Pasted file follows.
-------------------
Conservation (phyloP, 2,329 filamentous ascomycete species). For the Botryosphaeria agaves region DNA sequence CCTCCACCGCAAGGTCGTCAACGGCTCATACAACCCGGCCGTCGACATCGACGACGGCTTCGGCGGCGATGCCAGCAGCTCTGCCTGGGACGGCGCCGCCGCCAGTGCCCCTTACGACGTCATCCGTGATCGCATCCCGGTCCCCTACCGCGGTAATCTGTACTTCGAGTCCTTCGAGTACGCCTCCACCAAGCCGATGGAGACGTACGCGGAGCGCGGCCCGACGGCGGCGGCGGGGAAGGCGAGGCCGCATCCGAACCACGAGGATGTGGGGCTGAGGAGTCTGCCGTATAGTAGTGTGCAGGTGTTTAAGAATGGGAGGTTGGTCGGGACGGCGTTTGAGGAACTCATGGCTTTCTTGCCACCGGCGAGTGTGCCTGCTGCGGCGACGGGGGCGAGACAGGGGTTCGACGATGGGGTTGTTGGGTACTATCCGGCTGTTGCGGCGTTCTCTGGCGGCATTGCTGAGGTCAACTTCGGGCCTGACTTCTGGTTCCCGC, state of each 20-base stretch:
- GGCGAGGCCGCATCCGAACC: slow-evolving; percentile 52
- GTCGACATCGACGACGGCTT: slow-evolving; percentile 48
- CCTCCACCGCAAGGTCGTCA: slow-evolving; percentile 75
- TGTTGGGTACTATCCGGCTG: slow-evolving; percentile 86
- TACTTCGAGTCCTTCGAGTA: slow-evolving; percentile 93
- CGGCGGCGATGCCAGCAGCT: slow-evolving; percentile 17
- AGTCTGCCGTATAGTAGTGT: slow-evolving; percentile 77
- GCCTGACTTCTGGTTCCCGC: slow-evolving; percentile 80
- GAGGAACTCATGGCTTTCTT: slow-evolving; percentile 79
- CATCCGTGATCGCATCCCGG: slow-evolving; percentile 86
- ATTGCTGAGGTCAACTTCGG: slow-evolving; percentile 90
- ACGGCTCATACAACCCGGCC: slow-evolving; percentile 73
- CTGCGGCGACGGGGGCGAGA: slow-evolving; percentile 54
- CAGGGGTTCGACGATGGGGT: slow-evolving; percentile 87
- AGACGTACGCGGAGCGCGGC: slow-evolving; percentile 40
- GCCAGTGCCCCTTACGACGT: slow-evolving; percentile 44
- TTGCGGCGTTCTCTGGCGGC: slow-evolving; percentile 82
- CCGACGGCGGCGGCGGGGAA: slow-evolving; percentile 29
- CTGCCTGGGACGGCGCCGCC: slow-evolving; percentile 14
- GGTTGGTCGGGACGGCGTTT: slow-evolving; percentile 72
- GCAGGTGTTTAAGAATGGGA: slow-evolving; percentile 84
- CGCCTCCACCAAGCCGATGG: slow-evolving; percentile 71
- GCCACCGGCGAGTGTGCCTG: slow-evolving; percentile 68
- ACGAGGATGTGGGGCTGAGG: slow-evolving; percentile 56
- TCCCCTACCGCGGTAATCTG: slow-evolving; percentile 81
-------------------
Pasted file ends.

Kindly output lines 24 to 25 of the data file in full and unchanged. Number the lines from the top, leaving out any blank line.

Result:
- GCCACCGGCGAGTGTGCCTG: slow-evolving; percentile 68
- ACGAGGATGTGGGGCTGAGG: slow-evolving; percentile 56